New Yorkers, and all Americans, can't let nightmare of 9/11 thrive

New Yorkers, and all Americans, can't let nightmare of 9/11 thrive
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Sixteen years after 9/11, New Yorkers are experiencing the flashbacks they knew would come.

This week’s terrorist attack was like that persistent nightmare that relies on sleep, even in the city that never sleeps. The inevitability broke Tuesday, in the form of urgent texts and emails to friends, relatives and colleagues, asking, “You OK?” I was in a meeting on Long Island without access to the news. It wasn’t until I read a text from my mother in Phoenix asking about the safety of my daughter in downtown Manhattan that I could try contacting her. She was fine. The attack was less 15 blocks away, either a different universe or frighteningly close, depending on perspective.

The flashbacks to 9/11 were generated by the front pages of city tabloids, the solemn voices of television news reporters, the press conference by the mayor, the governor, the police officials. In the city of miracles, from the 1969 Mets to the rebirth of a city on the brink of bankruptcy in the 1970s to Mike Piazza’s booming home run in the first game played after 9/11, we considered it a miracle that we hadn’t been hit sooner.

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But it isn’t a miracle. It was the robust and integrated array of technologies personnel and tactics largely unknown to busy New Yorkers. I saw it myself, when the House Homeland Security Committee conducted a fact-finding visit to Manhattan. In rooms that resembled sci-fi movie sets, I saw exquisite images of hard and soft targets, scanners reading license plates, dogs trained to sniff weapons of mass destruction in a knapsack, undercover assets, and highly visible demonstrations of assets surging to disrupt terrorist planning. The resources were city, state, federal, private and public.

 

My colleagues and I agreed it was the most sophisticated array of protections imaginable. For the public, they’d have to be imaginable, because they were previously guarded secrets. Standing there, I experienced a frightening irony. The larger the plot, the more likely we were to disrupt it. The smaller and simpler the plot, the more likely its success. The grim reality is that it’s easier to stop the directed than the inspired terrorist. A “lone wolf,” propelled by the malignancy of thought, can inflict the most damage with the most banal of weapons: a rented Home Depot truck and a paintball gun.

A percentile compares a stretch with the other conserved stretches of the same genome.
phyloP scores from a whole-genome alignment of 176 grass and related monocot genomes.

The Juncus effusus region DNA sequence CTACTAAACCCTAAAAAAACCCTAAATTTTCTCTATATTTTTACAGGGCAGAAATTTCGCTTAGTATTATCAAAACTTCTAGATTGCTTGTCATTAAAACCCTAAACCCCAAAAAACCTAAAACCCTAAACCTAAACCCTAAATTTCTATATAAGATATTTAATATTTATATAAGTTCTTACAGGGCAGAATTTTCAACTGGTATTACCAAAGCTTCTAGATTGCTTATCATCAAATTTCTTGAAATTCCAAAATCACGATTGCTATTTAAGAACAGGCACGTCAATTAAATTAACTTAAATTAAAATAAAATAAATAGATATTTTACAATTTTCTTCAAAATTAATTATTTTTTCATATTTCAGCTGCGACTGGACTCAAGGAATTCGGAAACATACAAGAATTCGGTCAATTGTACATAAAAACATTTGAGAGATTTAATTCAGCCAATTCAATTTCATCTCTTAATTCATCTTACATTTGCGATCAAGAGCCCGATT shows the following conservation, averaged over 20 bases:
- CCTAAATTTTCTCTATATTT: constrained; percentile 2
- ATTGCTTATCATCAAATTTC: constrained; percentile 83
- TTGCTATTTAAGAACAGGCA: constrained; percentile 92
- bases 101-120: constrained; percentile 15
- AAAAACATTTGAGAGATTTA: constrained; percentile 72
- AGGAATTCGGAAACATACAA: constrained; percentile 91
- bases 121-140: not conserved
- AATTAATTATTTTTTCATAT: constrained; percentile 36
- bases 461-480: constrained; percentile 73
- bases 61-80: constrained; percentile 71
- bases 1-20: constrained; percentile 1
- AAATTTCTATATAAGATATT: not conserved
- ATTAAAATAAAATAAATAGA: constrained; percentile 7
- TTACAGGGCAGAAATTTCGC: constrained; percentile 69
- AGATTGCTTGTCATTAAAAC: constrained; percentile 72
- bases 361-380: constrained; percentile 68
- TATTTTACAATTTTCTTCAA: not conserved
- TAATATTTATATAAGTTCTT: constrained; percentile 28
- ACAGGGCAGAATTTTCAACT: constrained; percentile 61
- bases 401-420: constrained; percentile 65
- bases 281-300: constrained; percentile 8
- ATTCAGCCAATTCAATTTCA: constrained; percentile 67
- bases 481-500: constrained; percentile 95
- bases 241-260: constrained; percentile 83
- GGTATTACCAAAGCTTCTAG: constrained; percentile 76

So, what now? The media is saturated with the obvious: You can’t barricade every bike path. It’s a counterterrorism game of “whack-a-mole,” in which you can fortify one place and someone can pop up in another. New Yorkers could learn the lesson of rapid recovery from Israel, which is no slouch when it comes to responding to terrorist attacks. Its former consul general to New York, Alon Pinkas, has experience in both places.

Here’s what Pinkas told me: Immediately after a terror attack, whether a suicide bomber in a cafe or on a bus, Israeli crime scene, forensics and clean-up crews follow a clear protocol. First, all onsite forensic work must be completed as quickly as possible and “yellow taped” areas are to be removed after a few short hours. Second, the scene must be cleared, cleaned and returned to normal as soon as possible. Third, all collateral damages to structures or infrastructure must be repaired instantly.

Pinkas explained, “The logic is psychological stemming from a doctrine of how to fast normalize life and prevent or shorten shock syndromes. Do not leave visible signs, do not nurture scars, do not create a gathering site. The longer the site looks like a terror attack, the more effective terrorism is. This isn’t encouraging denial and suppression but rather, is predicated on the idea of normalcy as an antidote.”

So, normalcy may be the abnormal: a psychotic individual attacks, and we quickly restore. We use the most powerful offensive and defensive tools, technology and intel, but also psychology. We don’t flashback, we move forward defiantly.

This week’s flashbacks may recede, but they await the next terrorist incident. And so must we, with a proven strategy of resilience and recovery that over the long haul, proves the futility of terror.

Steve Israel represented New York in Congress for 16 years. His next novel, “Big Guns,” will be published in April 2018.